The Federal Communications Commission (FCC) has yet to distribute funding to the winners of its Rural Digital Opportunity Fund (RDOF) Phase I auction, but that isn’t stopping Charter Communications from getting to work on rural coverage expansion projects.
This week the operator handed Gibson Technical Services a contract to handle construction for its RDOF projects in Alabama, Louisiana and North Carolina. The award includes 8,600 miles of “full-service construction”, which a Gibson representative told Fierce includes aerial construction, underground construction, fiber placement, placement and activation of power supplies, fiber optic cable slicing and testing. Work is set to begin “immediately” and continue over the next five to six years, Gibson parent company Orbital Energy Group said in a press release.
In a statement, Orbital CEO Jim O’Neil called the contract “a transformative project for GTS,” adding it “supports OEG’s ongoing strategy of providing industry leading engineering and design solutions to the telecom industry.”
The Gibson representative declined to share additional details about its deal with Charter.
Asked about whether the operator plans to award additional contracts for RDOF projects, a Charter representative told Fierce it is "making strong progress in terms of both in-house project leadership and contract labor for our RDOF buildouts, but we don't have any specific announcements to share right now."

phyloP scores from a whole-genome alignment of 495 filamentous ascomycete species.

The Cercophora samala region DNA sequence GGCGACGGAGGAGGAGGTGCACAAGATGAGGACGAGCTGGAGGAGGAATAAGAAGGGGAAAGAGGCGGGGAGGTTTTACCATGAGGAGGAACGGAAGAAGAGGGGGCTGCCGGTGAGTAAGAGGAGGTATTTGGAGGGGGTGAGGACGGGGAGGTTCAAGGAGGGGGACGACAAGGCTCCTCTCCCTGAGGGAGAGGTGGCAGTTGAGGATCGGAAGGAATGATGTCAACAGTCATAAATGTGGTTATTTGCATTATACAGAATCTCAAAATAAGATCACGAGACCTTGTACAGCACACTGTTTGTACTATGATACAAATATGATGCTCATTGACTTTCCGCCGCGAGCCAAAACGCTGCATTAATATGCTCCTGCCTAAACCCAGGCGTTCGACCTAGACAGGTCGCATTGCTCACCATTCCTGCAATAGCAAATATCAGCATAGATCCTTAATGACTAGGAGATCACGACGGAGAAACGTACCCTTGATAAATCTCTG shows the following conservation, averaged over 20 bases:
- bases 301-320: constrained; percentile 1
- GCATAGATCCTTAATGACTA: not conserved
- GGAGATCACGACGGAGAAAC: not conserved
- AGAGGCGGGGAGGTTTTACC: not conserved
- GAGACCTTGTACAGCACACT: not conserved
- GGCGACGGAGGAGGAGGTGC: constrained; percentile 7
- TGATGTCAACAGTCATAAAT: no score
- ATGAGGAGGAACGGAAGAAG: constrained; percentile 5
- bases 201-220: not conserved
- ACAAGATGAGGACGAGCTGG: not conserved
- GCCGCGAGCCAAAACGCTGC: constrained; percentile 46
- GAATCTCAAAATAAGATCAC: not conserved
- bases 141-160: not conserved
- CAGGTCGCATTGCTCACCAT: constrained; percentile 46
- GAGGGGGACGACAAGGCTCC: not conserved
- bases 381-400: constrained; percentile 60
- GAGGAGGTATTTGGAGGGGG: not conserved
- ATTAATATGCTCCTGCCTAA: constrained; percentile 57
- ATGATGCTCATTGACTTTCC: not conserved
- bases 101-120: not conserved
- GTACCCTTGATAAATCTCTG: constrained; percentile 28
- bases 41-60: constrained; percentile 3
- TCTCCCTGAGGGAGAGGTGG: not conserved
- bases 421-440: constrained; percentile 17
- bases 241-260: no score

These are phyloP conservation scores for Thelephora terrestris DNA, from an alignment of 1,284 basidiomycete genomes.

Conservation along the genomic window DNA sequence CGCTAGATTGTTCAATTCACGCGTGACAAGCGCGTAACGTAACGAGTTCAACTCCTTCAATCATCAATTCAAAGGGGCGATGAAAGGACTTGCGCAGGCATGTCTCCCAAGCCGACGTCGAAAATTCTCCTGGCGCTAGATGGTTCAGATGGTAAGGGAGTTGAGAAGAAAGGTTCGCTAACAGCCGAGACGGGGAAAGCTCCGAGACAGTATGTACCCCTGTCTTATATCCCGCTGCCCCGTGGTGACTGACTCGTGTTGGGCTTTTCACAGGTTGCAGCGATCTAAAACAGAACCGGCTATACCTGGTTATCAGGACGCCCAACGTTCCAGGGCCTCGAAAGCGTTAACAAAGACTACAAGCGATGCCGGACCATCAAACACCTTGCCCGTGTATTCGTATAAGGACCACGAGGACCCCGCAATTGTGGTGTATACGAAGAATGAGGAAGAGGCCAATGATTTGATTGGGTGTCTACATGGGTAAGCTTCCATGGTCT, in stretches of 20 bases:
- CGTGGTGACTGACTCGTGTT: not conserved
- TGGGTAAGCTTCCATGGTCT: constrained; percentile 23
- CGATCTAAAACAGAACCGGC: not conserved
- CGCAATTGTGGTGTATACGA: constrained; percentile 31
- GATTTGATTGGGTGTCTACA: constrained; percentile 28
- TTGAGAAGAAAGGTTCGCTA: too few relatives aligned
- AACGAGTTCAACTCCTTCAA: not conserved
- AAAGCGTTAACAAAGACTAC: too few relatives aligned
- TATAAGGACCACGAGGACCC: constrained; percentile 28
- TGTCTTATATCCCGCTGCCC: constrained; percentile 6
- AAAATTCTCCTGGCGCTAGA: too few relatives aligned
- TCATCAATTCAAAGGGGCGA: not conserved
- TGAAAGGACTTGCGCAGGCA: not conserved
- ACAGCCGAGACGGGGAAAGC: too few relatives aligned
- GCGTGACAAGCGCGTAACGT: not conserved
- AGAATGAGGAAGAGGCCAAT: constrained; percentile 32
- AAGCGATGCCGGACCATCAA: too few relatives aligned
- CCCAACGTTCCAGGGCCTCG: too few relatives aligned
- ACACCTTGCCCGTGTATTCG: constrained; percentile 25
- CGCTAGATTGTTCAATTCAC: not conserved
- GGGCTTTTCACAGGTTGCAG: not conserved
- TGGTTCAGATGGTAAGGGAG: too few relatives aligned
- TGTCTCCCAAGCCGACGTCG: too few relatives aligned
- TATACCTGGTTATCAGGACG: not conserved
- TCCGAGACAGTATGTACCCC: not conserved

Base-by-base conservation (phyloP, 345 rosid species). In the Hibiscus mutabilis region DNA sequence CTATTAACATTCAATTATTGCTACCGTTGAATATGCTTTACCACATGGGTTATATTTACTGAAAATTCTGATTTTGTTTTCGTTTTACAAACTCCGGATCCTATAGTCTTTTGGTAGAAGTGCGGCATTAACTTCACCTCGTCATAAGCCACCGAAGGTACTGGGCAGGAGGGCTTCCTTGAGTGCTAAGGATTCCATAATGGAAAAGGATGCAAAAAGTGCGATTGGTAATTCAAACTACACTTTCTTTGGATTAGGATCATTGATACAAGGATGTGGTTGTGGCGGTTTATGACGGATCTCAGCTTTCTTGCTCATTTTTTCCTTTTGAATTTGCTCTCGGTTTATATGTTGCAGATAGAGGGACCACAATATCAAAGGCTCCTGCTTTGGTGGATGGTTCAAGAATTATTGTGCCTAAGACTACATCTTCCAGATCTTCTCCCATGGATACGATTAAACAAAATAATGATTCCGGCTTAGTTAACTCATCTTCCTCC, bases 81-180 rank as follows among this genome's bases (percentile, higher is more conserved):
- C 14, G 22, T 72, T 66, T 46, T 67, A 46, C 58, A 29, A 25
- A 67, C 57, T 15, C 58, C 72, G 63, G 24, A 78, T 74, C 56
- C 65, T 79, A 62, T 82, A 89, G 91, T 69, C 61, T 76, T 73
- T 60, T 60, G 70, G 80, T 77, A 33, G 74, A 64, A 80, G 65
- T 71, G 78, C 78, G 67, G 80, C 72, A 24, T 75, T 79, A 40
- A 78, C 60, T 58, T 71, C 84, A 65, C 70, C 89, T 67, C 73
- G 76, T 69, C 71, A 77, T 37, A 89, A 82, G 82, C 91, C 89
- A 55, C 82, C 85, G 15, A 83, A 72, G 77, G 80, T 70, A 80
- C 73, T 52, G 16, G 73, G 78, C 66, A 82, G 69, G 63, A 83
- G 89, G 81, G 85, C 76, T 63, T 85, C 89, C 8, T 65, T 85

Charter was the second-largest winner in the RDOF auction, scoring $1.22 billion in funding in December 2020 to boost broadband coverage across 24 states. It won $51.3 million to cover 56,451 locations in Alabama; $29.5 million to connect 25,389 locations in Louisiana; and $142.1 million to reach 128,509 in North Carolina. None of the three aforementioned states were listed in Charter’s recent request for a waiver of redundant coverage commitments in a handful of states.
The operator previously explained in February the RDOF money will be used to partially offset a $5 billion investment to expand rural coverage in the 24 states where it won funding. At the time, it stated plans to hire 2,000 employees and contractors to support its buildout effort.
Speaking at an investor conference in May, Charter CEO Tom Rutledge noted the rural nature of the locations it aims to cover could make construction a bit harder. He specifically pointed to workforce and permitting issues, stating “getting a labor force in the markets where we’re going to be is going to be difficult. The skillsets don’t exist.”
Charter’s decision to award a construction contract to Gibson comes despite uncertainty around when the FCC might begin doling out RDOF funding to auction winners. Two key U.S. Senators recently pressed Acting FCC Chairwoman Jessica Rosenworcel for details about when and how it will distribute funds, giving her until July 29 to respond.
This story has been updated with a comment from Charter Communications.